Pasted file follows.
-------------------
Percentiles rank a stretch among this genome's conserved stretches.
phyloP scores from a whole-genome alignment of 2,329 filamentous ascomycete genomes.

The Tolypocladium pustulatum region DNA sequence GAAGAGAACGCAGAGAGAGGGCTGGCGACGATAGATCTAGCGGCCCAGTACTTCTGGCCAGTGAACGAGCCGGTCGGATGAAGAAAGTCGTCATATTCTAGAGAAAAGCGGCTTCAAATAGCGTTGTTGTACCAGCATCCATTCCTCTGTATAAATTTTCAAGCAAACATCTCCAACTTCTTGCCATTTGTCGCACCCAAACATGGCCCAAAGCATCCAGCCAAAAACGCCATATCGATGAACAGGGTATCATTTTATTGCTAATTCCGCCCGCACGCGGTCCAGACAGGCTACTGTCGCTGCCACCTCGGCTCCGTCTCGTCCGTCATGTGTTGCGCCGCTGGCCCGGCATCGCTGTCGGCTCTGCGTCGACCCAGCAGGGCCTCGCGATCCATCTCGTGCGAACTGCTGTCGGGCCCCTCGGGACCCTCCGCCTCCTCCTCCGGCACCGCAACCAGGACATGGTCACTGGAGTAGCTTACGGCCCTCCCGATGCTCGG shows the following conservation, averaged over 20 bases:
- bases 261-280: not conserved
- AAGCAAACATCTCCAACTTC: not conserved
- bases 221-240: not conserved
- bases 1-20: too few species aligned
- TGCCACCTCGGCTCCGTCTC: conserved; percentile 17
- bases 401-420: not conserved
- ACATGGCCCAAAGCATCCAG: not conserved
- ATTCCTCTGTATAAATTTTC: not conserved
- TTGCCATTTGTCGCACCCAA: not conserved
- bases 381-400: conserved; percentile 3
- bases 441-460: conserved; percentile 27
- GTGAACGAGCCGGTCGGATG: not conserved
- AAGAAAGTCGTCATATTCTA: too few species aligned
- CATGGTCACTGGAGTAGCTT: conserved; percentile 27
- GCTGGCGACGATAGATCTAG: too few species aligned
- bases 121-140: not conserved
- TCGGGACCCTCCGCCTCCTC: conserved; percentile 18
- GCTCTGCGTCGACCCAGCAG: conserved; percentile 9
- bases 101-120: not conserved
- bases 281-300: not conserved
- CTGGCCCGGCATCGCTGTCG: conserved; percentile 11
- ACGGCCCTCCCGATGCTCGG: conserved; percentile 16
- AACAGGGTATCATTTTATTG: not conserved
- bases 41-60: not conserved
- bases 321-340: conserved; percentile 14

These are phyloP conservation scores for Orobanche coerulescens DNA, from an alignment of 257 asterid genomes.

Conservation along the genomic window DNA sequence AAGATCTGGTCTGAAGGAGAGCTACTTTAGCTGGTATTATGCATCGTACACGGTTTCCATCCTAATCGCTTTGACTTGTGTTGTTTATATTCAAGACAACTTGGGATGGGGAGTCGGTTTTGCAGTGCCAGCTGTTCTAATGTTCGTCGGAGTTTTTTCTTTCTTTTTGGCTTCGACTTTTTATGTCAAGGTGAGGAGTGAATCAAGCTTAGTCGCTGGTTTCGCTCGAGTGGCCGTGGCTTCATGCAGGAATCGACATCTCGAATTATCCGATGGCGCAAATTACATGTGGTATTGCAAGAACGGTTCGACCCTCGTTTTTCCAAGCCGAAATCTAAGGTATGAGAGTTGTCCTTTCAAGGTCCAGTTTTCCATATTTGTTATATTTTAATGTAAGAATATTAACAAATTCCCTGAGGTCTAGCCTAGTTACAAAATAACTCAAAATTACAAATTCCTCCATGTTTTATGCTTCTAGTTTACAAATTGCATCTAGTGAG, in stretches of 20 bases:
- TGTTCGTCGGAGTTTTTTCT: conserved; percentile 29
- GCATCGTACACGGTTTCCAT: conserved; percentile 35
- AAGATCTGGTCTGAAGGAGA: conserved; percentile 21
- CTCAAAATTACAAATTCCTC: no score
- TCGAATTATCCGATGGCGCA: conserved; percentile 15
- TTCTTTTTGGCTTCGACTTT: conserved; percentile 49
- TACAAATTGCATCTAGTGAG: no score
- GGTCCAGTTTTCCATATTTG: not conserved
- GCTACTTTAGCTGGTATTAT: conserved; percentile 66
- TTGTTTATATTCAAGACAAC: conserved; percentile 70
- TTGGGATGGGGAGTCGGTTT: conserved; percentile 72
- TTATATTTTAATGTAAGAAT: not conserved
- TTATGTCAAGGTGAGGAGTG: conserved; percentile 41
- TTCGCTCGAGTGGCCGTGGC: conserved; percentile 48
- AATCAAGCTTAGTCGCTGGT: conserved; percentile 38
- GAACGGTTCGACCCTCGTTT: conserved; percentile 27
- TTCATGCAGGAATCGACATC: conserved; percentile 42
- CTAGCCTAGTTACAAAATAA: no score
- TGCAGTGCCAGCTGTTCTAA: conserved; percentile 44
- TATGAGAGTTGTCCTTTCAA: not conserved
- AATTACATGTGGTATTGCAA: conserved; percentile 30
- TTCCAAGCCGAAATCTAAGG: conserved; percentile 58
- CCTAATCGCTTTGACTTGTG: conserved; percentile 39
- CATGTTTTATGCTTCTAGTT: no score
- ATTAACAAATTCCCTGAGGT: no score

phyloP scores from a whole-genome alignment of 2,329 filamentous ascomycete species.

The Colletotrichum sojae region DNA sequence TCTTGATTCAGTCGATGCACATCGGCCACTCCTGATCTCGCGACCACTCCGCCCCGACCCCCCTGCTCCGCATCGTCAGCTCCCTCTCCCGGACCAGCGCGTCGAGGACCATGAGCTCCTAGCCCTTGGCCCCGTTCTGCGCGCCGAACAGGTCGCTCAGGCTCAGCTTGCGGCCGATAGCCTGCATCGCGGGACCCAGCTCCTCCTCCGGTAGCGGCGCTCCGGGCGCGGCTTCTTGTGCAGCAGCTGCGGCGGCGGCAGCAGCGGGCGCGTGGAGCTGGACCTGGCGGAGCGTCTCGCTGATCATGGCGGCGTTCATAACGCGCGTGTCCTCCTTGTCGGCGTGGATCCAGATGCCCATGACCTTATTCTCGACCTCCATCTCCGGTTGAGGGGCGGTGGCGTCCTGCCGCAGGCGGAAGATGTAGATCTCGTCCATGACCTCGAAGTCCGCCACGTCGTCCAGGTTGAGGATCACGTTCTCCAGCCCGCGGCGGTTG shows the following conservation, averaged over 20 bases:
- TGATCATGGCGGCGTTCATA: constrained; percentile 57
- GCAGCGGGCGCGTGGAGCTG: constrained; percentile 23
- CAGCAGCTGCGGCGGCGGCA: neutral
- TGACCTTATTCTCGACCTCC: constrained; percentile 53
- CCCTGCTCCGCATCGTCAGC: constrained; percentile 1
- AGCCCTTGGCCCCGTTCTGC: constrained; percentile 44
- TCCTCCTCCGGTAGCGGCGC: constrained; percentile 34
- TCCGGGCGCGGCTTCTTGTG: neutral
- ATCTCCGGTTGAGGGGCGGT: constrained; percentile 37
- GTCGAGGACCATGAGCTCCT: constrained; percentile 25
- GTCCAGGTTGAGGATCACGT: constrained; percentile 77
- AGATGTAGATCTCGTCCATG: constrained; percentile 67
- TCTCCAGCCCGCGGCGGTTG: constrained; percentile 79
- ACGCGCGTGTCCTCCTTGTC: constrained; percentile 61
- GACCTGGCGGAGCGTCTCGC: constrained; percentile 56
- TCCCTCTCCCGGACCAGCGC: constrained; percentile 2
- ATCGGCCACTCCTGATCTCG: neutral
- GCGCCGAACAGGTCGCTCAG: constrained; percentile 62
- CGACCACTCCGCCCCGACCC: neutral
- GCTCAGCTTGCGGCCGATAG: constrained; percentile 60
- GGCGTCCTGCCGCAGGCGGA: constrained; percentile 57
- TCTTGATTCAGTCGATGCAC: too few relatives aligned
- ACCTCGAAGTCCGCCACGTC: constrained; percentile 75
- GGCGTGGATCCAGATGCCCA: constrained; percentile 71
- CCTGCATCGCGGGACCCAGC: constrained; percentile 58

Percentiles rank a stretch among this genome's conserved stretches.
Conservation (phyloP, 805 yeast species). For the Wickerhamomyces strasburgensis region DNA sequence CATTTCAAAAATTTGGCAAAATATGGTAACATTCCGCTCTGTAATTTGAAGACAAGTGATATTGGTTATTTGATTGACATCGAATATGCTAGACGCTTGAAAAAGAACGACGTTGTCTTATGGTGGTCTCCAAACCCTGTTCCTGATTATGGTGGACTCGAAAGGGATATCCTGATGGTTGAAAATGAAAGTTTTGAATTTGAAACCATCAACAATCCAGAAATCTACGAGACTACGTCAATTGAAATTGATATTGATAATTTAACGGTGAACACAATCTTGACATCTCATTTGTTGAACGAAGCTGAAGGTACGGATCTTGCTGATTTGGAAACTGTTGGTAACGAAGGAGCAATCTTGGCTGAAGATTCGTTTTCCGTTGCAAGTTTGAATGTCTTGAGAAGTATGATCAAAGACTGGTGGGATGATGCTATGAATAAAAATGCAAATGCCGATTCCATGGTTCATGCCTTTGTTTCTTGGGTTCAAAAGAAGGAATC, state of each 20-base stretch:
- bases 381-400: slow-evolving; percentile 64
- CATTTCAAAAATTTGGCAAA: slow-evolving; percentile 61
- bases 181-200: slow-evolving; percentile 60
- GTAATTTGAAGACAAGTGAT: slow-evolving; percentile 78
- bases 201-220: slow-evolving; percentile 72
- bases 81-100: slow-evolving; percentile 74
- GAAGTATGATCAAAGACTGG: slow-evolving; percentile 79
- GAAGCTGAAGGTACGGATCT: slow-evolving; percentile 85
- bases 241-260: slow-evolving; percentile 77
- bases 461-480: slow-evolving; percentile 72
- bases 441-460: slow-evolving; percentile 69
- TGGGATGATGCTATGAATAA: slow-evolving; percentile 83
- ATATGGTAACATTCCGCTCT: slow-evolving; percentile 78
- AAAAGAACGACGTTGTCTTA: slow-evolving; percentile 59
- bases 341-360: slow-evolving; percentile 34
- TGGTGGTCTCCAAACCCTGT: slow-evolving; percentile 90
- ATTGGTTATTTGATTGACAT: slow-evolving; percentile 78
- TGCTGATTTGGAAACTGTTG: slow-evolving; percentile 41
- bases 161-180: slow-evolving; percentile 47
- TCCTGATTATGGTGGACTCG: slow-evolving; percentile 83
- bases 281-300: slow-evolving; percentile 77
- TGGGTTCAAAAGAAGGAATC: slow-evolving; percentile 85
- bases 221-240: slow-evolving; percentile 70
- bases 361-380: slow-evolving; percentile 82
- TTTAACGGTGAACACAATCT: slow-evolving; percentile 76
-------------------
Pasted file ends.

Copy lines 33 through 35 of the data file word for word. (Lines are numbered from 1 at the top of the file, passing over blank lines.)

- AAGATCTGGTCTGAAGGAGA: conserved; percentile 21
- CTCAAAATTACAAATTCCTC: no score
- TCGAATTATCCGATGGCGCA: conserved; percentile 15